Alexander Belopolsky <email@example.com> added the comment:
This was originally posted on python-dev, but I hope reposting it here will make this issue easier to navigate.
With addition of fixed offset timezone class and the timezone.utc
instance , it is easy to get UTC time as an aware datetime
instance: >>> datetime.now(timezone.utc)
datetime.datetime(2010, 8, 3, 14, 16, 10, 670308, tzinfo=datetime.timezone.utc)
However, if you want to keep time in your local timezone, getting an
aware datetime is almost a catch 22. If you know your timezone UTC
offset, you can do >>> EDT = timezone(timedelta(hours=-4))
datetime.datetime(2010, 8, 3, 10, 20, 23, 769537,
but the problem is that there is no obvious or even correct way to
find local timezone UTC offset. 
In a comment on issue #5094 ("datetime lacks concrete tzinfo
implementation for UTC"), I proposed to address this problem in a
localtime([t]) function that would return current time (or time
corresponding to the optional datetime argument) as an aware datetime
object carrying local timezone information in a tzinfo set to an
appropriate timezone instance. This solution is attractive by its
simplicity, but there are several problems:
1. An aware datetime cannot carry all information that system
localtime() supplies in a time tuple. Specifically, the is_dst flag
is lost. This is not a problem for most applications as long as
timezone UTC offset and timezone name are available, but may be an
issue when interoperability with the time module is required.
2. Datetime's tzinfo interface was designed with the idea that
<2010-11-06 12:00 EDT> + <1 day> = <2010-11-07 12:00 EST>, not
<2010-11-07 12:00 EDT>. It other words, if I have lunch with someone
at noon (12:00 EDT) on Saturday the day before first Sunday in
November, and want to meet again "at the same time tomorrow", I mean
12:00 EST, not 24 hours later. With localtime() returning datetime
with tzinfo set to fixed offset timezone, however, localtime() +
timedelta(1) will mean exactly 24 hours later and the result will be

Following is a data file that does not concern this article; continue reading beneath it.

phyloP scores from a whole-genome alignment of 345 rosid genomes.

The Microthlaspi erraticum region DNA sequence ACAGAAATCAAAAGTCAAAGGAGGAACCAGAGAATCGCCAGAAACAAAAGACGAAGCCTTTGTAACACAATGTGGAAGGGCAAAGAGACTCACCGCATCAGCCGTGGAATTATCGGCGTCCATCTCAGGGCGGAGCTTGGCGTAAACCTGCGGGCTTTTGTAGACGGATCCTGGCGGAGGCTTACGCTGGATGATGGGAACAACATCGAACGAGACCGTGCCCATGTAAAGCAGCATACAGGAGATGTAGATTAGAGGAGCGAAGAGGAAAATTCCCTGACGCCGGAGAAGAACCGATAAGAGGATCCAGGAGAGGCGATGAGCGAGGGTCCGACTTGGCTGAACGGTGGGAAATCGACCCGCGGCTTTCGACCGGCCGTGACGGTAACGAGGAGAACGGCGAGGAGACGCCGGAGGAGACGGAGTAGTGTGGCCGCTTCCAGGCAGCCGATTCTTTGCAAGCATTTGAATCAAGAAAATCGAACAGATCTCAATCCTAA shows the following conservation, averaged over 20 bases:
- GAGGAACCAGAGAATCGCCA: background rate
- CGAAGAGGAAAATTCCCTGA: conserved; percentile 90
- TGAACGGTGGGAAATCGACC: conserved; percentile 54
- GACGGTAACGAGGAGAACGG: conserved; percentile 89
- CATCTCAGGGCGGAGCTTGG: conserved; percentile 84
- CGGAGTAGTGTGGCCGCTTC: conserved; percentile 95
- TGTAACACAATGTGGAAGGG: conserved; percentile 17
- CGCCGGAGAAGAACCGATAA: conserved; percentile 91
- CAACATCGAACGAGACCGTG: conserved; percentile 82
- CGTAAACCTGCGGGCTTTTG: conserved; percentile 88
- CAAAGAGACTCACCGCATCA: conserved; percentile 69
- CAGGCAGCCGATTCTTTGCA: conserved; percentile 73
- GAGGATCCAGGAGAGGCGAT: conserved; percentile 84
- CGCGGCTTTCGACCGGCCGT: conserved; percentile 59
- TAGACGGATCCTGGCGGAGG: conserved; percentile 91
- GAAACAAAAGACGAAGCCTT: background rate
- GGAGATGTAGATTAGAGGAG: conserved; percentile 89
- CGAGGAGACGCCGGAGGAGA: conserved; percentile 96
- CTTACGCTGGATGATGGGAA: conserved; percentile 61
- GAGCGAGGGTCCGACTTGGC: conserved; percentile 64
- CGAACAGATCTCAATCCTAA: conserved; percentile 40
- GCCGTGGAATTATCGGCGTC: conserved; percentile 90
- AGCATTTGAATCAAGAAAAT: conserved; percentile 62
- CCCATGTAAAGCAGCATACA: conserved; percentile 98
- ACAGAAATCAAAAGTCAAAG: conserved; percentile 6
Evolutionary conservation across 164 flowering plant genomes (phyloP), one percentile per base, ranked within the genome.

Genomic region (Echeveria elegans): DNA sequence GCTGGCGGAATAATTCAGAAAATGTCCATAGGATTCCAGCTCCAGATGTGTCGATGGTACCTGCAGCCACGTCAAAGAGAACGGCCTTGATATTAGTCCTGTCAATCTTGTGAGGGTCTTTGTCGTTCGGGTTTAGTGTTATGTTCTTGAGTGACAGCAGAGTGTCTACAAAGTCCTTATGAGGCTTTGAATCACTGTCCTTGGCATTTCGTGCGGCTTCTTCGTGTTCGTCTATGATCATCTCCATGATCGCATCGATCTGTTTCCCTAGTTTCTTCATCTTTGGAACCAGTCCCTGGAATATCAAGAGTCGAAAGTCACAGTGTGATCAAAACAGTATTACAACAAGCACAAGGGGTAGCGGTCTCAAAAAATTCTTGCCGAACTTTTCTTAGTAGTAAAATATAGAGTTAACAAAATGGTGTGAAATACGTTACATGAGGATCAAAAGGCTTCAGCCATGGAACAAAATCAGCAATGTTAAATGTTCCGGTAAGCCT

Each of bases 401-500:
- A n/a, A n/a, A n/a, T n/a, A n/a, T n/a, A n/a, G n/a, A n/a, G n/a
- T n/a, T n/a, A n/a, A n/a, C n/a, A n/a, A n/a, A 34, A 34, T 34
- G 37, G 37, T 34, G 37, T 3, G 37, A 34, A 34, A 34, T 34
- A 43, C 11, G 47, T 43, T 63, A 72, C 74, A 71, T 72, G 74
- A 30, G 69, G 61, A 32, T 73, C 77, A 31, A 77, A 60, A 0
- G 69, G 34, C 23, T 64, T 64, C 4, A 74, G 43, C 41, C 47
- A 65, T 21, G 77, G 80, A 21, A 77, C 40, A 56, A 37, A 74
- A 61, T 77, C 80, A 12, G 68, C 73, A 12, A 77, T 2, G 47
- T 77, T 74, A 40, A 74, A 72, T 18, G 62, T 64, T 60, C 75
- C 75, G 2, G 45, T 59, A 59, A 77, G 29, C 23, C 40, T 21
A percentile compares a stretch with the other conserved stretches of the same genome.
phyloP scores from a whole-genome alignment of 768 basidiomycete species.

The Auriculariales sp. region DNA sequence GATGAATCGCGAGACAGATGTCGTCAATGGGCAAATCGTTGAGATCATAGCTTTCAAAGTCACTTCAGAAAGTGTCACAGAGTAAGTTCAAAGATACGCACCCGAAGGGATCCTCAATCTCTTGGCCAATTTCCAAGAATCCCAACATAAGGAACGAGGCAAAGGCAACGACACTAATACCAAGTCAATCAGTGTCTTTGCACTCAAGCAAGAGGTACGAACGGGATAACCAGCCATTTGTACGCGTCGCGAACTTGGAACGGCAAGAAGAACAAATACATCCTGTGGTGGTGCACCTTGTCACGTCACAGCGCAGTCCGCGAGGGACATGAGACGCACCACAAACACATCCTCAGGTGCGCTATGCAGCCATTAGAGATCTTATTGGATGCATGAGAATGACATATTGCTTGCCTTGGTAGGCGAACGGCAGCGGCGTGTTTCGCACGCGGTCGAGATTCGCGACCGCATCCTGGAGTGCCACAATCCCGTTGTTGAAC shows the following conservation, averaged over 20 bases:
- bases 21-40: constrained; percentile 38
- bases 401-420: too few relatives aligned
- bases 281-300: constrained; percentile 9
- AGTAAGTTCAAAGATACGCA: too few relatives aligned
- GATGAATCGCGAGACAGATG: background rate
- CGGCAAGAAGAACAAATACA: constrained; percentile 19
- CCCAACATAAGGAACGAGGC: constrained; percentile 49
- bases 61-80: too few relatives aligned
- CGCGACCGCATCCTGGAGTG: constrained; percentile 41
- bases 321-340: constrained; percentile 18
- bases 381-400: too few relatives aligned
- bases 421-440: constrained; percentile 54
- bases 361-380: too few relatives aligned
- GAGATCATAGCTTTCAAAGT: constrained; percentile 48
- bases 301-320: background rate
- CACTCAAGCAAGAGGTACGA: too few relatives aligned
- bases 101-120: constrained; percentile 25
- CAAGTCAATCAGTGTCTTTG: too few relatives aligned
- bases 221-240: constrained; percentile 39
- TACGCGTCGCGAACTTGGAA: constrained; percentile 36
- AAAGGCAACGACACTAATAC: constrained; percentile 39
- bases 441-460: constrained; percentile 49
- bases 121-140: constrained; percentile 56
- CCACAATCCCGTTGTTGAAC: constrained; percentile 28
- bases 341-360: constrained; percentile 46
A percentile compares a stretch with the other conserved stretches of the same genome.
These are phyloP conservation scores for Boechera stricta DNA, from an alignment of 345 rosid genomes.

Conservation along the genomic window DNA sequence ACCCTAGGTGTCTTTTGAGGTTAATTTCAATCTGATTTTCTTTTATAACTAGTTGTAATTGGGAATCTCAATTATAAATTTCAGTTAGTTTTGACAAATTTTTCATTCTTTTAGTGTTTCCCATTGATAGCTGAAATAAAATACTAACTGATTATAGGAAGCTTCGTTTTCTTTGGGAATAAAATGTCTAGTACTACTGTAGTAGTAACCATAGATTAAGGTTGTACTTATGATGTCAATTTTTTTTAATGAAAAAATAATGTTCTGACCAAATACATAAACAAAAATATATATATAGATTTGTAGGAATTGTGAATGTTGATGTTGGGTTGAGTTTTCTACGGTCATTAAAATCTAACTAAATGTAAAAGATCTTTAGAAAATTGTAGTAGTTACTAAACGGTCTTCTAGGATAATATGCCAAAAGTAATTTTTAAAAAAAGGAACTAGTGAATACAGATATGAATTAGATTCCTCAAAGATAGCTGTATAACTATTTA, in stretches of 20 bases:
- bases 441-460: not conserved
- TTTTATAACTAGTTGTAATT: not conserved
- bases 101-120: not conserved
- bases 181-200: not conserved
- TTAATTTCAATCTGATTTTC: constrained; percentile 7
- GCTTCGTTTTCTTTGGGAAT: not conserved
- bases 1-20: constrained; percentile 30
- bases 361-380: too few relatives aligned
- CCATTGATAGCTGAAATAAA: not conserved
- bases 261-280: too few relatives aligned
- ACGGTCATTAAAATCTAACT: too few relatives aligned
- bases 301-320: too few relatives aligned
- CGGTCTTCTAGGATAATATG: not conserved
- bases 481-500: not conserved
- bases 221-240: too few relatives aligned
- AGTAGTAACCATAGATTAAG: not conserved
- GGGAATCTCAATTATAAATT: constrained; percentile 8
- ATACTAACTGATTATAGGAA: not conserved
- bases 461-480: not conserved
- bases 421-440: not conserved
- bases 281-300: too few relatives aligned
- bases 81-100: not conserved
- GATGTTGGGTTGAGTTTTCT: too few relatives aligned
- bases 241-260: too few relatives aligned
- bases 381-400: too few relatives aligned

expressed in an unusual for the given location timezone.
An alternative approach is the one recommended in the python manual.
 One could implement a LocalTimezone class with utcoffset(),
tzname() and dst() extracting information from system mktime and
localtime calls. This approach has its own shortcomings:
1. While adding integral number of days to datetimes in business
setting, it is natural to expect automatic timezone adjustments, it is
not as clearcut when adding hours or minutes.
2. The tzinfo.utcoffset() interface that expects *standard* local time
as an argument is confusing to many users. Even the "official"
example in the python manual gets it wrong. 
3. datetime(..., tzinfo=LocalTimezone()) is ambiguous during the
"repeated hour" when local clock is set back in DST to standard time
As far as I can tell, the only way to resolve the last problem is to
add is_dst flag to the datetime object, which would also be the
only way to achieve full interoperability between datetime objects and
time tuples. 
The traditional answer to a call for improvement of timezone support in
datetime module has been: "this is up to 3rd parties to implement."
Unfortunately, stdlib is asking 3rd parties to implement an impossible
interface without giving access to the necessary data. The
impossibility comes from the requirement that dst() method should find
out whether local time represents DST or standard time while there is
an hour each year when the same local time can be either. The missing
data is the system UTC offset when it changes historically. The time
module only gives access to the current UTC offset.
My preference is to implement the first alternative - localtime([t])
returning aware datetime with fixed offset timezone. This will solve
the problem of python's lack of access to the universally available
system facilities that are necessary to implement any kind of aware
local time support.
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